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3rd & 9:

Here is a perfect example of our inability to pass protect despite adequate numbers and available hot options, as well as a prime example of how much better prepared the Montana defense was than our offense & OL. On this play we rolled with 11 personnel in a shotgun doubles alignment (a formation that we leaned on heavily throughout the game), and called slants to the boundary and “China” to the field with a 6-man protection called. Against this, Montana showed a Cover 1 blitz out of a wide 3-3-5 look. Knowing we were going to check into a quick concept after showing blitz, the two DBs covering Racanelli (#19)and Otton (#87) to the boundary both play “catch” coverage. This is a form of off-man coverage where the DBs sit off the LOS ready to drive on passes that are short of the sticks or are ready to perform an open field jam for routes that don’t break off underneath. This is a deceptive coverage technique that works well here because it lets the DBs play the underneath passes aggressively knowing that they have pressure hurrying the QB, and it has the saving grace that the downfield jam often throws off the route timing enough for the deep safety to come into play.

Against a standard Cover 1 ”Green Dog” blitz (where the LB covering the RB reads pass protection and jumps in as a delayed blitzer), we would’ve had hot route options with the slants. However, Montana throws a curveball by dropping their NT into the underneath middle-hook zone, yet another well designed feature of their blitz package that messes with our anticipated quick concepts. The NT clogs the passing lane to Otton’s skinny post and squeezes the passing window to Racanelli’s quick slant. Taj Davis (#17) would’ve been coming into Morris’ vision on his quick in-route, but our pass protection was crumbling by that point despite having an eventual 6v5 advantage.

It was hard to tell what the protection assignments were here, but the MIKE-WILL cross blitz and the feigned rush by the NT totally screwed up our protection. We got lucky that Newton (#6) stepped up and played meat shield in front of the blitzing MIKE, but there was no communication or handoff between any of the iOL on the blitz. Additionally, both Julius Buelow (#77) and Henry Bainivalu (#66) lose their match ups. Buelow looks like he has a man assignment, meaning he blocks the rusher he engages with through the whistle, regardless of where he may stunt to. This also means he really shouldn’t be expecting help on his inside shoulder, and yet he commits the cardinal sin of pass protection which is giving up the inside gap. His assignment blows right past him up the A-gap and eventually applies the initial pressure on Morris. Bainivalu is equally at fault here with his guy getting the sack on Morris. Bainivalu (all 330 lbs of him) was bulldozed a solid 5 yards into the pocket by the blitzing LB that he had ~100 lbs on. That simply should not be happening. Some of this is on Morris having a predictable cadence that allowed the LB to gain a running start at the line (something we saw way too much of), but we can’t be seeing our OL get pushed around like that.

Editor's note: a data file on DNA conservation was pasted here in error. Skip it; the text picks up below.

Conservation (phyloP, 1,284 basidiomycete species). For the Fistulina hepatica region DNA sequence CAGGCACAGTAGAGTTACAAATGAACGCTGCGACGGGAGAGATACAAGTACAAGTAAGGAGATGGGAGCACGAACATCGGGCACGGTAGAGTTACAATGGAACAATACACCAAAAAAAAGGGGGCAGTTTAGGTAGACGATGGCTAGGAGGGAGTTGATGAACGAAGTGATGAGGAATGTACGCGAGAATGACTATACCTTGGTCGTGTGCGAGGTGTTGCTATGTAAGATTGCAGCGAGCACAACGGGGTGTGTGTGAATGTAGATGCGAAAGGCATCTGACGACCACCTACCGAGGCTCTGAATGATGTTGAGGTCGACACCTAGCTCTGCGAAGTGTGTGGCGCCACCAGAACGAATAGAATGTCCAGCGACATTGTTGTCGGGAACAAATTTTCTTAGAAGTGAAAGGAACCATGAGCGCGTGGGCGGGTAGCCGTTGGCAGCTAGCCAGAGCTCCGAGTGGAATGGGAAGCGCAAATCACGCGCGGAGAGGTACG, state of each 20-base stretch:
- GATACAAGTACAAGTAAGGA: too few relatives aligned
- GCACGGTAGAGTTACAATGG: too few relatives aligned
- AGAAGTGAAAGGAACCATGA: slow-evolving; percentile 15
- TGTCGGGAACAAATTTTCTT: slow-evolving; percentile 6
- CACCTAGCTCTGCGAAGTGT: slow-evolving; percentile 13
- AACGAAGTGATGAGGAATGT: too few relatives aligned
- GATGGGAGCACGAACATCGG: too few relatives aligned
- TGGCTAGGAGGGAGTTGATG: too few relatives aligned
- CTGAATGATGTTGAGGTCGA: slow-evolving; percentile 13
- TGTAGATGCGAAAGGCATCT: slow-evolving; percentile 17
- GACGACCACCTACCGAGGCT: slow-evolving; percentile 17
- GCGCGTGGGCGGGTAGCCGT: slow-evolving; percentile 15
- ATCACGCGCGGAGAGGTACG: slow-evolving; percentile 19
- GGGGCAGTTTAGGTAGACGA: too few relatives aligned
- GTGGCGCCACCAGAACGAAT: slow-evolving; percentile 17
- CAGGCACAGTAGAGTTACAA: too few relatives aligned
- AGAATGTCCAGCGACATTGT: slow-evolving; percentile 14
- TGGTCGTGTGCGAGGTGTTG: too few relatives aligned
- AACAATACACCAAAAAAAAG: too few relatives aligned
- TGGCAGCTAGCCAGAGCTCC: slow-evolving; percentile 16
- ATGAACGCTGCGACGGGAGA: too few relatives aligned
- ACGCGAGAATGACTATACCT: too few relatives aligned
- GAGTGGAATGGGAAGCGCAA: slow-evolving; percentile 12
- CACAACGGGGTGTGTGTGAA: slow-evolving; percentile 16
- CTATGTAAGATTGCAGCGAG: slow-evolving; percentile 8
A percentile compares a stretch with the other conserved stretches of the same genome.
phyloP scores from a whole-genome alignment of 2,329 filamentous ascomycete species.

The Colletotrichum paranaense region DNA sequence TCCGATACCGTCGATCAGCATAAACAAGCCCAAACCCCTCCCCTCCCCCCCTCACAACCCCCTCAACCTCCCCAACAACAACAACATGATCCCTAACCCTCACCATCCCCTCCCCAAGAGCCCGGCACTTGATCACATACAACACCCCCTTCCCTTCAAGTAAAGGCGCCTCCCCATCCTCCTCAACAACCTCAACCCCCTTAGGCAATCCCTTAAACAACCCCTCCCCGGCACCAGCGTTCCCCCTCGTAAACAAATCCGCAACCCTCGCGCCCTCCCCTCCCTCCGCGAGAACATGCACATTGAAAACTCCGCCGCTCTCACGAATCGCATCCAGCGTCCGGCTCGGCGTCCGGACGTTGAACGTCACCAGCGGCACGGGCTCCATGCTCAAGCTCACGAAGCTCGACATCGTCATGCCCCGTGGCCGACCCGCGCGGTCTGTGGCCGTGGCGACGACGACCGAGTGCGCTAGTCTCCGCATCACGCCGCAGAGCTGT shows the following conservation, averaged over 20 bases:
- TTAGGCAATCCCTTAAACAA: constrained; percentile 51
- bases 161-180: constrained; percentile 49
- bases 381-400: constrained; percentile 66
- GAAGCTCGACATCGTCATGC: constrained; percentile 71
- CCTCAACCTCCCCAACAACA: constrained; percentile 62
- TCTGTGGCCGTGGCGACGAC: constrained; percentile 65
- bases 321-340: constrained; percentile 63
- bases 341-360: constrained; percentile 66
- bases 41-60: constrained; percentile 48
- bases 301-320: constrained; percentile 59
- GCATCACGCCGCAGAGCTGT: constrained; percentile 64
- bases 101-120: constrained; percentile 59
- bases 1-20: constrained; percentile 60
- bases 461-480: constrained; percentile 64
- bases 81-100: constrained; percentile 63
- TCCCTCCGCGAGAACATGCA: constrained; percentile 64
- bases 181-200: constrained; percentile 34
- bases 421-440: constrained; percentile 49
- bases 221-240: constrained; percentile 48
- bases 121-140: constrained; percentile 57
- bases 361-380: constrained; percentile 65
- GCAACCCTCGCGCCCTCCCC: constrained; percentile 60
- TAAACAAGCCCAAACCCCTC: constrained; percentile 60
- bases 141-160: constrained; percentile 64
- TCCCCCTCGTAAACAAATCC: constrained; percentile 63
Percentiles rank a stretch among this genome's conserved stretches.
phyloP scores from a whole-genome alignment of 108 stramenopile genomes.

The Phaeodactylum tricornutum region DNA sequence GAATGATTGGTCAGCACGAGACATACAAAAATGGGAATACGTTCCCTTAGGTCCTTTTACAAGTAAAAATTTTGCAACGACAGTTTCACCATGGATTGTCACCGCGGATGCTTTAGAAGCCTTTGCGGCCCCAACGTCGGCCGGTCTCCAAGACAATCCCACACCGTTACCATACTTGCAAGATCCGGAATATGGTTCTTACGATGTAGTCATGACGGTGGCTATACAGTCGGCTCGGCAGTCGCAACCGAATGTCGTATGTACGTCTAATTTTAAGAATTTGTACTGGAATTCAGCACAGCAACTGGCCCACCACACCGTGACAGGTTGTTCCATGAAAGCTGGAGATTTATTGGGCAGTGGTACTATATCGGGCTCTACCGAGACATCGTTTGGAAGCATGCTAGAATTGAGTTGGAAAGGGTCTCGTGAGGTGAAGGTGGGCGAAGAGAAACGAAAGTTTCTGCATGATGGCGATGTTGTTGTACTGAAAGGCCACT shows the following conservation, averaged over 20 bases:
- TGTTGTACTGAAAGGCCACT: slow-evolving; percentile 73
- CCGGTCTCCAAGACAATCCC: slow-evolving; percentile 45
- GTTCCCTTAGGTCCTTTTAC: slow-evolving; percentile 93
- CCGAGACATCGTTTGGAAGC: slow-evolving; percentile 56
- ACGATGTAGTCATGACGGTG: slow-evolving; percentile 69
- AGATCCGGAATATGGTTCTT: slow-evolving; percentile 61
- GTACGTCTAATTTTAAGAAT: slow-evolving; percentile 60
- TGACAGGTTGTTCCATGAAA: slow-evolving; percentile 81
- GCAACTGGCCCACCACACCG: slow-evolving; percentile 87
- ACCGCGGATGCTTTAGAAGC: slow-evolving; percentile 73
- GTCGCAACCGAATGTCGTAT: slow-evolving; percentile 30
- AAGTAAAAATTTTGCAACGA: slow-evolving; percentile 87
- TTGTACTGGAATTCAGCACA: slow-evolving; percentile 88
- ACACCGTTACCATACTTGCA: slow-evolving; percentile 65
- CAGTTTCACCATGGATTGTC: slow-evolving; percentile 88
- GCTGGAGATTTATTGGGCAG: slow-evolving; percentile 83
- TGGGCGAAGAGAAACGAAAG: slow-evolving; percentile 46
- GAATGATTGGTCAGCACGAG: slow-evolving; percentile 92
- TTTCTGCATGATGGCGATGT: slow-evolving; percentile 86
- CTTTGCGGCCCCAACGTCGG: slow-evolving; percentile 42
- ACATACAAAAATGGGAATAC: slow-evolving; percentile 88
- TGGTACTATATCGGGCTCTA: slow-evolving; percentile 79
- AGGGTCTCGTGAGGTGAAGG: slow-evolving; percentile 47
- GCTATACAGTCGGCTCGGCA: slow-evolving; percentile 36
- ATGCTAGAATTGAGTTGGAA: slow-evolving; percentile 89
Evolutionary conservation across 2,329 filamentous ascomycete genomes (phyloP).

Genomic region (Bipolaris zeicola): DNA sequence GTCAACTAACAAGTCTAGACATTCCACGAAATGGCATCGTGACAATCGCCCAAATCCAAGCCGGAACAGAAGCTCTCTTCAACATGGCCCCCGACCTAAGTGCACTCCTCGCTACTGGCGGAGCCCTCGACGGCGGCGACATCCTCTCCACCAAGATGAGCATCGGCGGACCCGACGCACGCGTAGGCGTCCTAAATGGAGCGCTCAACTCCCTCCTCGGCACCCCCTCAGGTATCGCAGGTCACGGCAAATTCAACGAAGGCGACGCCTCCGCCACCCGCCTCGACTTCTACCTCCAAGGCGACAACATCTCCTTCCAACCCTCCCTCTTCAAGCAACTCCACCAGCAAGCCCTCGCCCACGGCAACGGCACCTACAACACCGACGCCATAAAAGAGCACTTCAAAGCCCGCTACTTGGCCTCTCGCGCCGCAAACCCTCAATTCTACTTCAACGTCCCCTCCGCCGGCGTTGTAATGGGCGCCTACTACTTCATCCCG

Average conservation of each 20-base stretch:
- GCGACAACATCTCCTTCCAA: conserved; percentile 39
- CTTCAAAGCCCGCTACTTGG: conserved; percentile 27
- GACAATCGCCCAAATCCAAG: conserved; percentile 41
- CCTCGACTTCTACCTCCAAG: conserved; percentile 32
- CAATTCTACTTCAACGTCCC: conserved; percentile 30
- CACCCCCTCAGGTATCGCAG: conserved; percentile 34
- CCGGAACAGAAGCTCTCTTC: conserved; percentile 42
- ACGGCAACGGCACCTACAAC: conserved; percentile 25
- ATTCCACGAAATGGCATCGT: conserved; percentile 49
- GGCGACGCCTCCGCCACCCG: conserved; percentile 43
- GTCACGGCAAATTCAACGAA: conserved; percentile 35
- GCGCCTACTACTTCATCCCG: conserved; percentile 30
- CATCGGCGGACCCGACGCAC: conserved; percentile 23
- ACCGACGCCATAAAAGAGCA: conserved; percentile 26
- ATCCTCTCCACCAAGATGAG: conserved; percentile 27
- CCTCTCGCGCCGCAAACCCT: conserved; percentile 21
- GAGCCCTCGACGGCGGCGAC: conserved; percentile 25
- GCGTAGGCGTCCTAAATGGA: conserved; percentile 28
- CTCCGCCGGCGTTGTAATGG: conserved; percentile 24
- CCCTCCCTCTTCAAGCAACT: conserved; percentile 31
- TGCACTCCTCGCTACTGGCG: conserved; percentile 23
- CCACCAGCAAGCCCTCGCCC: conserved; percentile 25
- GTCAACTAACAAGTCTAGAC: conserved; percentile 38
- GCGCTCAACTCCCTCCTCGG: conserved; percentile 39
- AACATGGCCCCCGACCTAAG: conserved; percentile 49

This failed 3rd down is 50% on our protection and 50% on Montana’s excellent play design.

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3rd & 4:

Here’s another example of just horrible pass protection. We have a 6-man protection scheme with Cam Davis (#22) lined up to the boundary against a 6-man box with a potential blitz threat from the boundary CB due to his tight alignment. Based on the defensive alignment and numbers, we’ve been taught that you’d want to call a 4-man slide to the left (Jaxson Kirkland (#51) to Nate Kalepo (#71) slide their protection to the left). You’d want to slide the protection to the left because there are more potential rushers to the left of the center (NT, DE, & 2 off-ball LBs) than there are to his right (DT, stand up EDGE, & CB). You’d then set it as a 4-man slide based on the DT’s alignment over Kalepo’s inside shoulder allowing for an easier rush pick up for Kalepo. If he was head up or on his outside shoulder, then go with a 3-man slide. This puts Victor Curne (#79) in man-to-man with the stand up EDGE and Davis would pick up the most dangerous rusher on the backside of the slide that Curne isn’t already blocking. The RB always helps on the backside of the slide because the slide protection is designed to ensure that every gap is accounted for on at least one side of the line so that the QB knows which side the hot rusher would come from if there were one.